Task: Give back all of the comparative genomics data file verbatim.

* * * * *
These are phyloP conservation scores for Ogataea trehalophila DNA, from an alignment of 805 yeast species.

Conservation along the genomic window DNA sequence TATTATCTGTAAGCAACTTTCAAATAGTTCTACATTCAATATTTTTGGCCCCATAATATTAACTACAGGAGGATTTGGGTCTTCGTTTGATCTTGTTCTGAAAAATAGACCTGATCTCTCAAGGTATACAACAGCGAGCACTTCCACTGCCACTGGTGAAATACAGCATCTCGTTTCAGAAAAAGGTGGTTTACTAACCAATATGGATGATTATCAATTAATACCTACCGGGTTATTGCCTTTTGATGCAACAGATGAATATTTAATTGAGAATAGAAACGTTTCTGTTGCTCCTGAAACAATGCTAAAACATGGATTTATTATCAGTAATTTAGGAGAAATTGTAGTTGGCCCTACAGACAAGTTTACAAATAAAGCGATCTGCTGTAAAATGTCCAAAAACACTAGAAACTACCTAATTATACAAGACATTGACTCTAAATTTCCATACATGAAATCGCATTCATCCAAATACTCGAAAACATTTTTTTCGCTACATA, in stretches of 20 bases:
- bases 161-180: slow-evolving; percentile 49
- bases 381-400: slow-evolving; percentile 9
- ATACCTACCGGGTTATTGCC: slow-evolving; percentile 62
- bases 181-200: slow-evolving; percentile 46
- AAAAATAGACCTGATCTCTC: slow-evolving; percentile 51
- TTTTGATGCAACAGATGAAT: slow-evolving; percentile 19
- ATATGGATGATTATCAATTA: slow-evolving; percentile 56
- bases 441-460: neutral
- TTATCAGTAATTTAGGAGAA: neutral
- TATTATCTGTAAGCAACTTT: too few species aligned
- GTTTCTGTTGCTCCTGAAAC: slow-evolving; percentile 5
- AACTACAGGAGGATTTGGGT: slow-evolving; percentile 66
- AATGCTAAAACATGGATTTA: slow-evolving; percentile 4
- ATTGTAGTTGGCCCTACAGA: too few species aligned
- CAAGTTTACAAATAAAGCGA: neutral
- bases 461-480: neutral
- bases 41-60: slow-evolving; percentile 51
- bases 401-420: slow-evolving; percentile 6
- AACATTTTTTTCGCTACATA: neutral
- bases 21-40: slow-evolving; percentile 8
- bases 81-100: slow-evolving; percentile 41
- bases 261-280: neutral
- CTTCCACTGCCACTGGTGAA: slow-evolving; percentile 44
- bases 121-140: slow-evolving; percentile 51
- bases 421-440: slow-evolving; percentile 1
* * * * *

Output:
These are phyloP conservation scores for Ogataea trehalophila DNA, from an alignment of 805 yeast species.

Conservation along the genomic window DNA sequence TATTATCTGTAAGCAACTTTCAAATAGTTCTACATTCAATATTTTTGGCCCCATAATATTAACTACAGGAGGATTTGGGTCTTCGTTTGATCTTGTTCTGAAAAATAGACCTGATCTCTCAAGGTATACAACAGCGAGCACTTCCACTGCCACTGGTGAAATACAGCATCTCGTTTCAGAAAAAGGTGGTTTACTAACCAATATGGATGATTATCAATTAATACCTACCGGGTTATTGCCTTTTGATGCAACAGATGAATATTTAATTGAGAATAGAAACGTTTCTGTTGCTCCTGAAACAATGCTAAAACATGGATTTATTATCAGTAATTTAGGAGAAATTGTAGTTGGCCCTACAGACAAGTTTACAAATAAAGCGATCTGCTGTAAAATGTCCAAAAACACTAGAAACTACCTAATTATACAAGACATTGACTCTAAATTTCCATACATGAAATCGCATTCATCCAAATACTCGAAAACATTTTTTTCGCTACATA, in stretches of 20 bases:
- bases 161-180: slow-evolving; percentile 49
- bases 381-400: slow-evolving; percentile 9
- ATACCTACCGGGTTATTGCC: slow-evolving; percentile 62
- bases 181-200: slow-evolving; percentile 46
- AAAAATAGACCTGATCTCTC: slow-evolving; percentile 51
- TTTTGATGCAACAGATGAAT: slow-evolving; percentile 19
- ATATGGATGATTATCAATTA: slow-evolving; percentile 56
- bases 441-460: neutral
- TTATCAGTAATTTAGGAGAA: neutral
- TATTATCTGTAAGCAACTTT: too few species aligned
- GTTTCTGTTGCTCCTGAAAC: slow-evolving; percentile 5
- AACTACAGGAGGATTTGGGT: slow-evolving; percentile 66
- AATGCTAAAACATGGATTTA: slow-evolving; percentile 4
- ATTGTAGTTGGCCCTACAGA: too few species aligned
- CAAGTTTACAAATAAAGCGA: neutral
- bases 461-480: neutral
- bases 41-60: slow-evolving; percentile 51
- bases 401-420: slow-evolving; percentile 6
- AACATTTTTTTCGCTACATA: neutral
- bases 21-40: slow-evolving; percentile 8
- bases 81-100: slow-evolving; percentile 41
- bases 261-280: neutral
- CTTCCACTGCCACTGGTGAA: slow-evolving; percentile 44
- bases 121-140: slow-evolving; percentile 51
- bases 421-440: slow-evolving; percentile 1